5 September 2019
by ROSS DAVIES
Home to some of the world’s busiest shipping and trade routes, a power struggle is being contested in the Indian Ocean between China and other Asian countries. Here is a look at five of the region’s most strategically important ports and their role at the heart of geopolitics.
Port of Colombo, Sri Lanka
Accounting for around half of the world’s container traffic, a third of its cargo bulk and 80% of maritime oil shipments, the Indian Ocean carries enormous strategic importance.
In recent times, no power has done more to monopolise the region’s trade routes quite like China. As part of its Belt and Road initiative, Beijing has invested billions of dollars in infrastructure and ports dotted across the Indian Ocean’s littoral states, from Sri Lanka to the Maldives and Bangladesh.
As China has gone about amassing ownership of these ports – commonly referred to as its “string of pearls” – its Asian neighbours have watched on with consternation. India, in particular, is keen to head off its rival’s naval dominance, which it views as a direct threat to its own influence in the region.
In May, New Delhi signed a memorandum of cooperation with Japan and Sri Lanka to construct a container terminal at the Port of Colombo, one of the region’s key hubs. China already holds the lease on Hambantota, another strategic port in the country, as part of a debt-to-equity swap deal done with the Sri Lankan government.
The formation of this triumvirate is a clear bid to wrest away some of China’s dominance in the Indian Ocean. According to a source close to the project, recently quoted in Reuters, the new terminal will cost around $500 million, with the Sri Lankan government holding a 51% stake. Ground is expected to be broken on the project in March 2020.
From Colombo to Djibouti, these strategic ports bear witness to the ongoing power struggle being played out in the Indian Ocean. Below are five of the region’s key hubs:
Around 90% of Sri Lanka’s seaborne goods pass through the Port of Colombo, the country’s largest port, situated on the shores of the Kelani River. It is also commonly recognised as South West Asia’s busiest port, accounting for the passage of 6.21 million twenty-foot equivalent units in 2017. India is responsible for around 70% of Colombo’s transhipment business.
Connecting Europe, the Middle East, Africa and Asia, the port has also attracted China’s attention in recent years, as part of Beijing’s One Belt One Road Initiative, with the country owning an 85% stake in Colombo International Container Terminals – currently the only deepwater terminal at the port.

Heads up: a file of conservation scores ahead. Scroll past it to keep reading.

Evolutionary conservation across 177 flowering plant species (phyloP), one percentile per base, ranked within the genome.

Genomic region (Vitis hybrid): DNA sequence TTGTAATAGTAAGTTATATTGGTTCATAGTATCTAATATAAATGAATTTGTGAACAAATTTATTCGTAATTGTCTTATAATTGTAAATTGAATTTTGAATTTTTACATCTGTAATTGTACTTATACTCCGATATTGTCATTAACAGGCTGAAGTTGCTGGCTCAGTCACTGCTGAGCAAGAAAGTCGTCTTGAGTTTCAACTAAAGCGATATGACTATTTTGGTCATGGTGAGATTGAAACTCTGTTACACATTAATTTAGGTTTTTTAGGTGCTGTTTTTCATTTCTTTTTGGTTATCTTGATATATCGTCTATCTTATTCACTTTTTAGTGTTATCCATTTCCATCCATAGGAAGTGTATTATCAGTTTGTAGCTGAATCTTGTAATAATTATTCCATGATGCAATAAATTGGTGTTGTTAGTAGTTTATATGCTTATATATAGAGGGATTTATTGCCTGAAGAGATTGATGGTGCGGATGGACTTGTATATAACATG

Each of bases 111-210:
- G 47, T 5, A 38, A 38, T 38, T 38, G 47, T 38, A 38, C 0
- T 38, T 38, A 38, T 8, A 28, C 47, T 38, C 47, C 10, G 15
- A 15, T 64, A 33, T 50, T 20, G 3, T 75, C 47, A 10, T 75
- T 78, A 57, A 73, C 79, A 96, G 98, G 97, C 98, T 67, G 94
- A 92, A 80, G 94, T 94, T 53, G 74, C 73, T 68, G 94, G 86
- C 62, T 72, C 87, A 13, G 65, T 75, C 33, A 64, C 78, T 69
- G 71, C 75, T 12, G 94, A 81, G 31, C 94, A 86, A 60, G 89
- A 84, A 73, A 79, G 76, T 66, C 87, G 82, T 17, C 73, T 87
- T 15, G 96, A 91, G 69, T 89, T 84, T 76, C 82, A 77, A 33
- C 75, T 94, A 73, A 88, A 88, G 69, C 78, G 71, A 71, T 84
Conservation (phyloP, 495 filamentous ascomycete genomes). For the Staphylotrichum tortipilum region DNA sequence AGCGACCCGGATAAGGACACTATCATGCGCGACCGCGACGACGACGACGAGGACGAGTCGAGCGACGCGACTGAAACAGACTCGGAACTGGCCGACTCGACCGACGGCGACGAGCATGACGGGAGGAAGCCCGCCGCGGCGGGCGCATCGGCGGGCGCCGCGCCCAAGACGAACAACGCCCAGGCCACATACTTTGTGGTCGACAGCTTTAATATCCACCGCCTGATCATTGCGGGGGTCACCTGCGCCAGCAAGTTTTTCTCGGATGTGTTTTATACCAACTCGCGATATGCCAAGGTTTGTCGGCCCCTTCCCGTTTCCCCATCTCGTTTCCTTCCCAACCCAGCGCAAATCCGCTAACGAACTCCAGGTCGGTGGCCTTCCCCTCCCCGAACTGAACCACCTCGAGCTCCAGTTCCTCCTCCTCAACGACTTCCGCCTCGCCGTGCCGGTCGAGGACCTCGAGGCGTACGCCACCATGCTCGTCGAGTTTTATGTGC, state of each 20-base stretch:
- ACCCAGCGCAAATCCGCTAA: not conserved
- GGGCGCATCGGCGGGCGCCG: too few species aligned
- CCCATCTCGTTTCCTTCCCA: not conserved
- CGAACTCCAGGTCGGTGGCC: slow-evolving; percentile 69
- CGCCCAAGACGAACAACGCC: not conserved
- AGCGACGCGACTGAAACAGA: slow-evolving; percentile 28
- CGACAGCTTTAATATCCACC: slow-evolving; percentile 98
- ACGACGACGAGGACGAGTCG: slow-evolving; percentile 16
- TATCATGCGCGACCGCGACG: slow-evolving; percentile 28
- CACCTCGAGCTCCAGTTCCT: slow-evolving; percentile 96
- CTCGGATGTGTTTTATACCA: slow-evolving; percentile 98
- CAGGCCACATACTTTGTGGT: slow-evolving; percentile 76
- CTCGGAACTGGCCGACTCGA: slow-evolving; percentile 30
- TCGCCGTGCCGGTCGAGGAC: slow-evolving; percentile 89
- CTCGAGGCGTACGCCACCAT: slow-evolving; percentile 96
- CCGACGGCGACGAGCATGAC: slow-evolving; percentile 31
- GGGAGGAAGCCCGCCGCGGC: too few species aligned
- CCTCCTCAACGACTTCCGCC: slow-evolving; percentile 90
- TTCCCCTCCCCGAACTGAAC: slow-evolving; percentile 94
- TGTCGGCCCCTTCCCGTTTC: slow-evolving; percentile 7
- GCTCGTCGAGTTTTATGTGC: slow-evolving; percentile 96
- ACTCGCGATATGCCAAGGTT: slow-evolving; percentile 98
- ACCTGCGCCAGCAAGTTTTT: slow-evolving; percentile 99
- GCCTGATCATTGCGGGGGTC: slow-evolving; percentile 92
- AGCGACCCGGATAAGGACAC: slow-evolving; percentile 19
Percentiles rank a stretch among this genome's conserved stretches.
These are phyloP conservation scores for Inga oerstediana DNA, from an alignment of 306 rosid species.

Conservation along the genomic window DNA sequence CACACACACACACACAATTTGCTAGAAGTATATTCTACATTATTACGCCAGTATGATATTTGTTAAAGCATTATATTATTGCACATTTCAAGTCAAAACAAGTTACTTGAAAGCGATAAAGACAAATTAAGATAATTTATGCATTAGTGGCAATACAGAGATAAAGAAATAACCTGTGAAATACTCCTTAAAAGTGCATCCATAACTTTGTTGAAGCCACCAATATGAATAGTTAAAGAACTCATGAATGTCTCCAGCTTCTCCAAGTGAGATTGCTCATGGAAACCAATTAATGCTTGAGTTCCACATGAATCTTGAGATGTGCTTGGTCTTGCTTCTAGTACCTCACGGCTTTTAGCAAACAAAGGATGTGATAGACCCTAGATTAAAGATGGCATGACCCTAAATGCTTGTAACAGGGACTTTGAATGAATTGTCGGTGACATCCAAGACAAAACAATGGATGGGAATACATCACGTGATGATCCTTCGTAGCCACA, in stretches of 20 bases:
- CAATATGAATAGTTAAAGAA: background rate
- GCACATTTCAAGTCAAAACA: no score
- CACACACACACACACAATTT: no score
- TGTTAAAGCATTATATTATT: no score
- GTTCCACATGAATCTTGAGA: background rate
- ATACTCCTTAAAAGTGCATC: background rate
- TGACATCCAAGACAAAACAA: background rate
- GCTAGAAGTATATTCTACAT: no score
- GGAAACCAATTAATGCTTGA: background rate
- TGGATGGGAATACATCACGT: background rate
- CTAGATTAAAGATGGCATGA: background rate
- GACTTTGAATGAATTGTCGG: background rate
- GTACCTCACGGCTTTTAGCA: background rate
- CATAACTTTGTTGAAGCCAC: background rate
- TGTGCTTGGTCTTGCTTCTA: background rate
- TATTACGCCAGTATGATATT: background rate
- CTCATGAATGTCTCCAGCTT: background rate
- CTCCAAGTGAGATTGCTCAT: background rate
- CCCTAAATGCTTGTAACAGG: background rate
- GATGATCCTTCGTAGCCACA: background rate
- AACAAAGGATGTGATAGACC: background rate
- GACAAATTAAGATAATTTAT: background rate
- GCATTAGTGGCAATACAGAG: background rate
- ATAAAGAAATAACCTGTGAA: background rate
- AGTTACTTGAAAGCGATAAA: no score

Port of Djibouti, Djibouti
Located on the mouth of the Red Sea, and straddling some of busiest shipping routes in the world, the Port of Djibouti connects Europe, the Far East, the Horn of Africa and the Persian Gulf.
In recent years, the port has been the beneficiary of a number of investments from China Merchants Port Holdings (CMPorts), a Hong Kong-headquartered group. Last year, it was announced that CMPorts was to take control of the port’s Doraleh Container Terminal, a move that raised eyebrows among France, Japan, Italy and the US, who all have military bases in the east African country.
Port of Victoria, Seychelles
Serving as the island nation’s only maritime hub, the Port of Victoria is of particular strategic importance for India, who last year signed a 20-year pact with the Seychelles government to build new naval facilities on the archipelago.
Situated in the heart of the Indian Ocean, the port is said to be straining under overcapacity, due to an increase in recent years in the number of ships crossing from South Asia and the Gulf to the east coast of Africa.
In June, it was reported that the port is in the process of implementing a new quay – financed by the European Investment Bank – in order to better meet rising trading volumes.
Gwadar Port, Pakistan
Lying adjacent to the Strait of Hormuz – recognised as one of the world’s most important waterways as a strategic oil route in and out of the Gulf – Gwadar Port has been in Chinese hands since 2015, when it was sold to state-owned China Overseas Port Holding Company (COPHC).
The port is a key cog in the China-Pakistan Economic Corridor scheme, which forms part of Beijing’s One Belt initiative, aiming to connect China to Africa and Europe through a set of multibillion-dollar infrastructure and trade projects. As one of the world’s largest crude importers, of which 80% comes from the Middle East, Gwadar also provides China with a land-based oil supply port.
Chabahar Port, Iran
Iran’s only oceanic port, Chabahar Port is situated on the country’s south-eastern coast in the Gulf of Oman. It represents a key gateway between the Commonwealth of Independent States, India, Pakistan, Afghanistan, Russia and Europe.
In 2016, a trilateral transit agreement was penned by Iran, India and Afghanistan, allowing for easier access of Indian goods to pass through Iran into Afghanistan and beyond. In December 2018, India took over the port’s operations, further consolidating its position in the region.